Quote of the Month

When love and skill work together, expect a miracle. John Ruskin

Thursday, August 21, 2014

Cloak And Diaper

Show me a child who wants a baby-sitter to take care of them and I'll show you someone who is too young to know the difference.  Once boys and girls reach a certain age they are sure, beyond a shadow of a doubt, they are perfectly capable of handling any situation which might arise.  Parents, on the other hand, really never stop thinking you need adult supervision (insert their supervision) no matter how old you get.

Three children, Alison, Jake and Eliza, ages ten, eight and under two, plus one dog named Yeti are about to get the surprise of their very young lives.  The children's mother has taken a new job as an attorney for the law firm of Mathers and Mathers.  Their dad works at the Museum of Natural History.  Nanny X (Holiday House) written by Madelyn Rosenberg introduces the trio (and us) to a pretty peculiar person hired by their parents.

Someone pounded on our front door at 7:29 A.M.

This someone is none other than the new nanny.  She certainly makes a lasting first impression with every member of the family.

What she had was a woman with silver-gray hair, a straw gardening hat with pink flowers, and no smile.  She wore a black motorcycle jacket and a pair of mirrored sunglasses.  She smelled like a combination of chicken soup and motor oil, and it looked like she had borrowed her shoes from a Pilgrim.

Looking the children over from head to toe, she gives a nod and a soft exclamation of approval.  This dear readers is no ordinary nanny.

She knows tiny details about the family no one should know but them.  It's not like she's got eyes in the back of her head; it's as if she has eyes and ears everywhere.  Her lunch packing skills leave much to be desired; anchovies with peanut butter?

Surprisingly enough she meets Alison and Jake at the bus stop after school, pushing Eliza in a stroller with Yeti eager for a walk.  More noteworthy than this, she suggest they hurry to a public hearing on whether to keep Rawlings Park for the youth of the city or build a huge factory on the land.  Alison and Jake had been talking about this with their friend Stinky on the bus just moments ago.

At the rally when the mayor receives a blow to the head with Stinky wrongly accused, the plot and coconut smoothies thicken.  Nanny X and another member of N. A. P. (I will not disclose what this means) along with her new charges seek clues to the identity of the real criminal.  Nefarious minds are at work with big money to be made.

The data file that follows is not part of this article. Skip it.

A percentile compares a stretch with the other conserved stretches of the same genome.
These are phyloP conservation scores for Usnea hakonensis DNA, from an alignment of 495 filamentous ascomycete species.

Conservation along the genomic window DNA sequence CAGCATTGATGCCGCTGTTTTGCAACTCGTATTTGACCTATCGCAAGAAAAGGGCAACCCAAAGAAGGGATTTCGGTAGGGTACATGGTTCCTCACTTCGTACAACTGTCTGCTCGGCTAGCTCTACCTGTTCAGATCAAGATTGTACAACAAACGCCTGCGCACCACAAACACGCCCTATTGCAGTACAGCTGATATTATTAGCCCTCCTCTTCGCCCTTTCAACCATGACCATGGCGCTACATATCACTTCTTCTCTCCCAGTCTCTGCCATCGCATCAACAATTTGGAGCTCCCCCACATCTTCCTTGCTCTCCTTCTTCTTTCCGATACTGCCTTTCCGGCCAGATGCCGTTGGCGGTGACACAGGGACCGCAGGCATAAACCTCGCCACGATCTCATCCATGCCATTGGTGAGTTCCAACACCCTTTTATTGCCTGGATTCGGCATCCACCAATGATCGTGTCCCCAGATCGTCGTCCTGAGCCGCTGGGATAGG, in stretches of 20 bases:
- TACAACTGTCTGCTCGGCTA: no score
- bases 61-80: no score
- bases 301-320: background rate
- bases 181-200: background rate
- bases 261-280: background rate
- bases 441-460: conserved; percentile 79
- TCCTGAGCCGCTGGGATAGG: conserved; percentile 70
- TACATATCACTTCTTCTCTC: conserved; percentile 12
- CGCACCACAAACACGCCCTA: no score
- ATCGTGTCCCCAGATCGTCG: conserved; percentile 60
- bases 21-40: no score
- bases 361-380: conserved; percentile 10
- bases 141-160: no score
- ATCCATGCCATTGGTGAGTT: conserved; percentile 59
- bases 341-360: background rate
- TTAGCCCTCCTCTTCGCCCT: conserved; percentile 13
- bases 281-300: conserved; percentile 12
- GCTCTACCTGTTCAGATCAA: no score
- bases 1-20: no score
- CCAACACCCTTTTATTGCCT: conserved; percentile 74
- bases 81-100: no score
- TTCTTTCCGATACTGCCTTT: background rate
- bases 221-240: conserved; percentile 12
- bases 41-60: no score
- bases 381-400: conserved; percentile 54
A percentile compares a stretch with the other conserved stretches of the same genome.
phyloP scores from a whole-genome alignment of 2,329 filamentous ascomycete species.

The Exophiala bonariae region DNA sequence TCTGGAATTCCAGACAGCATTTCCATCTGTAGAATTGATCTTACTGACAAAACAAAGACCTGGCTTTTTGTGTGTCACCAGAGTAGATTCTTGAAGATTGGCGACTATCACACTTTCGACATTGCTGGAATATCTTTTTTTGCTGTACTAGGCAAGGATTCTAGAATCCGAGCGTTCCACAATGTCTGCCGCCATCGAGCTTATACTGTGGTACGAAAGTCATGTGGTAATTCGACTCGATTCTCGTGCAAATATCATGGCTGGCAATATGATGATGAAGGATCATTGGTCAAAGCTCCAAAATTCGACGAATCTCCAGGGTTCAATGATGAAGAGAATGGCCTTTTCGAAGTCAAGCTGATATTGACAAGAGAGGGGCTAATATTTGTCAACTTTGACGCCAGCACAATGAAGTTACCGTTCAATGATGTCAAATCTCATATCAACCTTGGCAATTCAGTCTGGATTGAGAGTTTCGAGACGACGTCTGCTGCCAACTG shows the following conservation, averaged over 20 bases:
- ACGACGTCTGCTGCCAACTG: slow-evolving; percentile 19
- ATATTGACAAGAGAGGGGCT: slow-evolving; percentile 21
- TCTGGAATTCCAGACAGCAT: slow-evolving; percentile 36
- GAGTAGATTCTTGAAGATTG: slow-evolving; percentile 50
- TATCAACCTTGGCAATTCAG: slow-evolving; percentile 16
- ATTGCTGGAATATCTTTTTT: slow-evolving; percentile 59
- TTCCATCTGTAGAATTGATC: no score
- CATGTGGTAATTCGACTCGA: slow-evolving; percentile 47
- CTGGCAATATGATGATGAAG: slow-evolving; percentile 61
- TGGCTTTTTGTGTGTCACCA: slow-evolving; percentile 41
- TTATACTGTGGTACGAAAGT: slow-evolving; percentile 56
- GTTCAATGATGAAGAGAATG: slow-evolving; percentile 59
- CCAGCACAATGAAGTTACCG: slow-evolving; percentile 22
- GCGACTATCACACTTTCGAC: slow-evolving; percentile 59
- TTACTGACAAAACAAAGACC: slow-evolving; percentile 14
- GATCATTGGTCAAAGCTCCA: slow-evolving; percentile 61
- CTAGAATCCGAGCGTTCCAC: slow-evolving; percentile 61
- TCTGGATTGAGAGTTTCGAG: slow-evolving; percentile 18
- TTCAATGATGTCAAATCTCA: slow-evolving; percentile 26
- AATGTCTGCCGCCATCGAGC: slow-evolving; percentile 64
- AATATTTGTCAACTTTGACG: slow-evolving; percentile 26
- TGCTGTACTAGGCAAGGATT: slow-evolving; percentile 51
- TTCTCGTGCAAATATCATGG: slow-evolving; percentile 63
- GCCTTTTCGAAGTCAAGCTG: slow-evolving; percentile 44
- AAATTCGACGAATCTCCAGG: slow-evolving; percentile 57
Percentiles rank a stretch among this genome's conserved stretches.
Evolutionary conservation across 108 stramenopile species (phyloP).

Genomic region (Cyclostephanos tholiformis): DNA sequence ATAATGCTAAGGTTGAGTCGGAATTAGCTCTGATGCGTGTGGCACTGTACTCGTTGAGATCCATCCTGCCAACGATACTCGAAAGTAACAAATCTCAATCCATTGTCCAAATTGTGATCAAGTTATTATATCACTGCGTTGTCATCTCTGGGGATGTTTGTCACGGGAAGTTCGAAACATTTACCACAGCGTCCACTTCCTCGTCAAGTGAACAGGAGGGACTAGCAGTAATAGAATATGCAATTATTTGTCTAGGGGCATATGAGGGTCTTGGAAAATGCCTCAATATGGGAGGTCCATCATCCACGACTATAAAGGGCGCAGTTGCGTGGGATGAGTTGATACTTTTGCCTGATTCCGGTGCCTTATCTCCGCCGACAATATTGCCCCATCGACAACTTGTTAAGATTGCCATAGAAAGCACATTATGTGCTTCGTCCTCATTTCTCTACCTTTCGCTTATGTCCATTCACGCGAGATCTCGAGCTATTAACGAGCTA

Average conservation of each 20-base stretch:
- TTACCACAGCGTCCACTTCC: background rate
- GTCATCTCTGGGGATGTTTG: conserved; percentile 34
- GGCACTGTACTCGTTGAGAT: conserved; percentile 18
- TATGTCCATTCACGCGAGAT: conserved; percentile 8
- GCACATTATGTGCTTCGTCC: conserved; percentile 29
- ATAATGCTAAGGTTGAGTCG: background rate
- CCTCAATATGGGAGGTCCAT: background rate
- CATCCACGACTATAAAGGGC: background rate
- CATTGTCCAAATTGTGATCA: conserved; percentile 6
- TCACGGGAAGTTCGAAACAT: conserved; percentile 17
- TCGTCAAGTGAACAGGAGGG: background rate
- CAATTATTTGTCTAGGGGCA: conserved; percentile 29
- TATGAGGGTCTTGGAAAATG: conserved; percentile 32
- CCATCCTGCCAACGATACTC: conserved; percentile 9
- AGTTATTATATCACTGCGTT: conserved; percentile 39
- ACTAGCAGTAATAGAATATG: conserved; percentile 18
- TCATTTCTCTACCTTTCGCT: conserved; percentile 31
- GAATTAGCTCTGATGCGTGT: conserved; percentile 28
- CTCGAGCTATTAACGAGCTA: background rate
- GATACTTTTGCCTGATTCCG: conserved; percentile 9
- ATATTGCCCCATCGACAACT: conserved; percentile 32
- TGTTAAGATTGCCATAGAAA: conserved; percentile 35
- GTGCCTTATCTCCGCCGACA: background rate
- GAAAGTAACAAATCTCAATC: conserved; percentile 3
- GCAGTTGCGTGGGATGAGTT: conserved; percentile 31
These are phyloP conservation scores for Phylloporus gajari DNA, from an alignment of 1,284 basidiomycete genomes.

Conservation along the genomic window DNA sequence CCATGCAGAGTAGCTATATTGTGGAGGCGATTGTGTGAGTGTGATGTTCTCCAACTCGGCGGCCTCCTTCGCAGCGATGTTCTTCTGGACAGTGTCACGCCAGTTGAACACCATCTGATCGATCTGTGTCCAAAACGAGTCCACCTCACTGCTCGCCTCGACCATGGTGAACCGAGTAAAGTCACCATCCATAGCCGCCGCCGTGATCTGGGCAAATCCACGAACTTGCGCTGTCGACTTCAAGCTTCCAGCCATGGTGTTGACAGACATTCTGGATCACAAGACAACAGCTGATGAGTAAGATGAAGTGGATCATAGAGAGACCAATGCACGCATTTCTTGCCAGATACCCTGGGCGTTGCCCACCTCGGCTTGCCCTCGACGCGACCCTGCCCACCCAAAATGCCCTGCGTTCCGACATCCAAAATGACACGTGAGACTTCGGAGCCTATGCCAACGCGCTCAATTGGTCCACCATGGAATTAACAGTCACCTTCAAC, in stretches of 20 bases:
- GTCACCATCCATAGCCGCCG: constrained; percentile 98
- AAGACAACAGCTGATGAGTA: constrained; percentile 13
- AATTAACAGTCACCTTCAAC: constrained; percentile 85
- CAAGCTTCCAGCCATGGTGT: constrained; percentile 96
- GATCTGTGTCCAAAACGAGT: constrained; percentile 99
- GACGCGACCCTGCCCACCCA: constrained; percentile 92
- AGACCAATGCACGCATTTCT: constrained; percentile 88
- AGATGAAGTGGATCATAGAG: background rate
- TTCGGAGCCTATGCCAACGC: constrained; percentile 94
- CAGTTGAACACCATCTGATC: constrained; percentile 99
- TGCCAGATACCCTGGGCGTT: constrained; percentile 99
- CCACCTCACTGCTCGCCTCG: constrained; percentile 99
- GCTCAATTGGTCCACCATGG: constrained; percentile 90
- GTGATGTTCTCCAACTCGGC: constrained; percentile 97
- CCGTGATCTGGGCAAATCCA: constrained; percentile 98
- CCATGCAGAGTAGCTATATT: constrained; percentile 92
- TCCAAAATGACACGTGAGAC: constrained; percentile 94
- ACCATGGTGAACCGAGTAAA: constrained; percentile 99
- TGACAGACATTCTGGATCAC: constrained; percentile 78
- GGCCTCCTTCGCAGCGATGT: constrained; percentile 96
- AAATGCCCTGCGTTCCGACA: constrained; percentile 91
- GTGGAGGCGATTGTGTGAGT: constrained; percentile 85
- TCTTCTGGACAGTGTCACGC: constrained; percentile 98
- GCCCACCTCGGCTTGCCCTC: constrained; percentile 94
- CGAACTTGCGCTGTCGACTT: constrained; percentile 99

Readers will be turning pages faster and faster as the action moves from person to person, place to place.  There might be a children's book that moos so loud the walls shake.  There might be a GPS bib for tracking the good and definitely not so good people.  With Nanny X and her diaper bag the only thing you can be sure of is every day will be an adventure.

Madelyn Rosenberg uses the technique of Alison and Jake speaking in alternating chapters in this just over one hundred page book.  Through their perspectives the links of the narrative are tied together seamlessly.  Rosenberg has a completely realistic handle on the language and thought processes of sisters and brothers at these ages.  She has her characters tell it like it is which provides for laugh-out-loud moments.  (I've read some portions three times and I still laugh.)  Here is a sample of a Jake and Alison chapter connecting.

Her lips moved, like she was asking the diaper if it was having a nice day.  If Nanny X expected that diaper to talk back to her, then Ali and I had a bigger problem than the mayor turning our park into a factory.

Something told me that even in New York, nobody talked to diapers.  Maybe Nanny X was just smelling the diaper to make sure it was clean.  And her lips were moving because...that helped her smell better?  But I heard her voice.

Here's part of the conversation between the Chief of Police and Stinky when he is arrested.

"I didn't throw that," Stinky said.  "I was just holding it.  You found it in my hand."
"Where there's smoke, there's fire," the chief said.  "Get me a stick.  I want to roast a hot dog."
"But it's true," Stinky said.  "I picked it up because I thought it might be a geode."
"Throwing rocks at the mayor is a criminal offense," said the chief.  "You have the right to remain silent, and we have the right to take you to the police station."
"My mother is going to kill me," said Stinky Malloy.
"You see," said the chief.  "Even his mother thinks he's guilty."

Nanny X written by Madelyn Rosenberg is, in a word, hilarious.  If all nannies were like her, every child would be in line to have one in their home not just for one but every single day of the year.  Guys and gals are going to gobble this up like dessert and ask for seconds.  I certainly hope there are more Nanny X escapades in the works.

You are going to want to visit Madelyn Rosenberg's website to read posts about her process for this title and the book trailer shown below.  Please follow the link embedded in her name.  Nanny X is set for a September 15, 2014 release.


  1. Thanks again, Margie, for all you do! Cloak and Diaper would be a great title for a book!!!

    1. You are welcome Madelyn. Your books always inspire me. I freely give you the title. :)